Every few months, I try out some of the open-source web browsers and email clients, to see whether any of them have matured to the point where they can serve as adequate replacements for the programs I’m already using. In the past, not to put too fine a point, the answer has always been no. It looks like that has finally changed.
I’ve been using Firefox as my primary browser both at home and at work since Sunday, and the experience has been satisfactory. There have been a couple of pages that looked kind of funny, and it still seems to have a tiny bit of trouble with line-wrap in forms (such as the one I’m using to post this). On the other hand, the pages were still readable and the forms still worked and there was at least one instance (cookie handling after a software upgrade on Whistle Stopper) where CrazyBrowser/IE had trouble and Firefox didn’t. I’ve also been using Thunderbird for email at home. While it lacks some of The Bat‘s display flexibility, overall the interface is nicer and all of the needed functionality (including multiple SMTP servers) is there. Accordingly, I’m going to make these my default browser and email client for a while.
By the way, I have found that Suzuki Hisao‘s popserve.py is an indispensable tool when switching between email clients. Almost every program claims that it can import mailboxes from other programs; every one that I’ve tried does a terrible job at it. Importing by setting up a temporary local POP server has proven much more effective for me.
Wired has the most complete article I’ve seen yet on the subject.
It was a basic error that students in Cryptography 101 learn never to make: Diebold’s programmers had written the key for unscrambling the system’s encryption directly into the code. This meant the key would never change, and anyone reading the source code (including anyone who downloaded it from the FTP site) would know it. The same key unlocked the data on every machine. It was the equivalent of a bank assigning the same PIN to every customer’s ATM card.
“Oh man, we thought, this is horrible,” said Kohno. “We realized that the system was written by novices and we weren’t really surprised then by anything else we found.”
Michele of A Small Victory has posted an excellent account of what can happen when people try to shield children from the ugliness of reality.
Knowledge is power. Had DJ been able to recognize the symbol when he first saw it, he would have never put it on his site and he would have reported the kid who sent it to him right away.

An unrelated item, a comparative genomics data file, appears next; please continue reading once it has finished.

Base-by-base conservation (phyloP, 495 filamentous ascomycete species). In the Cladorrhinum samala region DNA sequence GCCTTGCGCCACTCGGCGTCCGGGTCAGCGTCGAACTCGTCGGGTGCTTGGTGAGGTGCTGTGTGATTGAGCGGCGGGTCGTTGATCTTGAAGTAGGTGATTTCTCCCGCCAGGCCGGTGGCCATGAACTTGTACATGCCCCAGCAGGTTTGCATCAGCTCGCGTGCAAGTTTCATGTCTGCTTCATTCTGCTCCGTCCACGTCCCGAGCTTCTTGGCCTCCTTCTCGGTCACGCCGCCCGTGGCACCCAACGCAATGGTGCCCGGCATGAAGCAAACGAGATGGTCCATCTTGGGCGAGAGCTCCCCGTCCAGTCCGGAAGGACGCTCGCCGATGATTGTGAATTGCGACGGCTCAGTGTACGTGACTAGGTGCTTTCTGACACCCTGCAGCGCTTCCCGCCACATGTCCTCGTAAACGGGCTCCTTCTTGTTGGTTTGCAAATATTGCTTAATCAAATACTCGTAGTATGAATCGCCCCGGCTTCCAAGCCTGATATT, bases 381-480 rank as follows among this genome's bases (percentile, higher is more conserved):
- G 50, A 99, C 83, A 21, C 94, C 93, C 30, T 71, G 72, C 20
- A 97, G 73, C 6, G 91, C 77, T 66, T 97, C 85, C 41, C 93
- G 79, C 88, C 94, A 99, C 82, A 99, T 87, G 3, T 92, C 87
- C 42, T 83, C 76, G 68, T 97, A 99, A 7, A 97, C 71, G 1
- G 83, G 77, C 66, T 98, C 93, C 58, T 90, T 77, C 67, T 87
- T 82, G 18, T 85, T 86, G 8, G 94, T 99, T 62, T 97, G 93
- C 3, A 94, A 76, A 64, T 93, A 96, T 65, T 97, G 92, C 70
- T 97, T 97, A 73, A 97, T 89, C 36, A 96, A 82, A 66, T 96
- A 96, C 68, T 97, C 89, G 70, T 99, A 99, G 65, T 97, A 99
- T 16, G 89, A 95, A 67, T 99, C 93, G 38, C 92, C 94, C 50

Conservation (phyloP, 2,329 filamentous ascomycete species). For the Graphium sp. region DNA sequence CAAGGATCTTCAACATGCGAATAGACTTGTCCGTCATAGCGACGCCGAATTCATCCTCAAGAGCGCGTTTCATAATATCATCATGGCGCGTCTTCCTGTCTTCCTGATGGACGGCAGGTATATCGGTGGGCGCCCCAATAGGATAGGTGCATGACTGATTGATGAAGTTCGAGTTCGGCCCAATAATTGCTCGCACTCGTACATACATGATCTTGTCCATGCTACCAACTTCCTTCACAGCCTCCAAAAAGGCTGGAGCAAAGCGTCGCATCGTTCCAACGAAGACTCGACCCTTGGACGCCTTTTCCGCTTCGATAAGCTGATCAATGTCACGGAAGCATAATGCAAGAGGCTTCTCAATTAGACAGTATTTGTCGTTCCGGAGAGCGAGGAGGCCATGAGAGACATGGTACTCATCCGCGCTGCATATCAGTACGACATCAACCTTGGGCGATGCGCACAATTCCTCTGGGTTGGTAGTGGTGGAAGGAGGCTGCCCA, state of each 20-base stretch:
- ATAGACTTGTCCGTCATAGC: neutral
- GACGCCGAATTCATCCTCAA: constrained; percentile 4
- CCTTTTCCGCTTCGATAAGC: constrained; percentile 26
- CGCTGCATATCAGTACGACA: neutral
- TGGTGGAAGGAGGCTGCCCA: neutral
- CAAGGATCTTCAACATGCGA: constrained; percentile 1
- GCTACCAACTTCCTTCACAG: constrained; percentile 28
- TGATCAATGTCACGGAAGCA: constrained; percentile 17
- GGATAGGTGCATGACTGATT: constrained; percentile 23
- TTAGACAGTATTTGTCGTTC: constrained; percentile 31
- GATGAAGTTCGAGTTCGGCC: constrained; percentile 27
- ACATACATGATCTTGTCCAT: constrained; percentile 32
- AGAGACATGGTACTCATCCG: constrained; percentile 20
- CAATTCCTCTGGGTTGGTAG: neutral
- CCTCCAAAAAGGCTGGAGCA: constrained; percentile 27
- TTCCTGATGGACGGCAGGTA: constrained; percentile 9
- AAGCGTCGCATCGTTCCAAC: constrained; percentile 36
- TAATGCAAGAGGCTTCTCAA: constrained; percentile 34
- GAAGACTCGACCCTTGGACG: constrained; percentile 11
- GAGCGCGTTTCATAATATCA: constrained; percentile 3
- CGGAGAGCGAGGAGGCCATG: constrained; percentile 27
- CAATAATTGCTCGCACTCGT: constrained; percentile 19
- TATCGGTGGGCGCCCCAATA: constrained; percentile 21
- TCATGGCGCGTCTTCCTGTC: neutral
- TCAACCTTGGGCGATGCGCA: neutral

I wonder how many other things I’ve not bothered to tell my kids about will end up costing them in the future?
I wonder if we’ll ever see the day when people of certain religious or political persuasions apply this important lesson to other “ugly” facts about, say, sex or drugs. I’ve seen plenty of people hurt by being sent out into a world they were not prepared for, because their parents refused to let the schools prepare them and then failed to take up the slack themselves.
Apparently Asus is going to market a Wi-Fi hard drive (really an ultra-low-end NAS box) and Sony will go for a 50GB Blu-Ray disk drive. These developments fit pretty nicely with my storage predictions last updated here.
I still find it almost impossible to believe that, in this day and age, there are still email clients that only allow one SMTP client even if multiple incoming servers are specified. Don’t people realize that many people like to use different accounts for different purposes, and that many SMTP servers (rightly) refuse to relay mail for senders not in their domain? Even Outlook has that one figured out, but apparently Mozilla Thunderbird doesn’t. Incredible.
A line from one of the comments for a post about “Intelligent Design” just came from out of nowhere and whapped me right in the chuckle center.
I don’t like to think of tumors as “cancer”. That’s just so…perjorative. I prefer to think of them as sterling examples of laissez faire biology.
Things Jeff should not do:
- Read The 213 Things Skippy is No Longer Allowed to Do in the U.S. Army when he’s supposed to act serious in a meeting.
Here’s a new platypus picture for all you other fans:
My automatic stack-ripping program is done, at least for the time being. You can just look at the user guide, or you can grab the tarball including the (Python) source, tests and an example as well. I’d really appreciate it if the three people in the world who are actually interested in this would provide feedback.
OK, is it just me, or is the idea of a patent for devices for making artificial egg yolks in the form of discs seem kind of off-the-wall to other people too?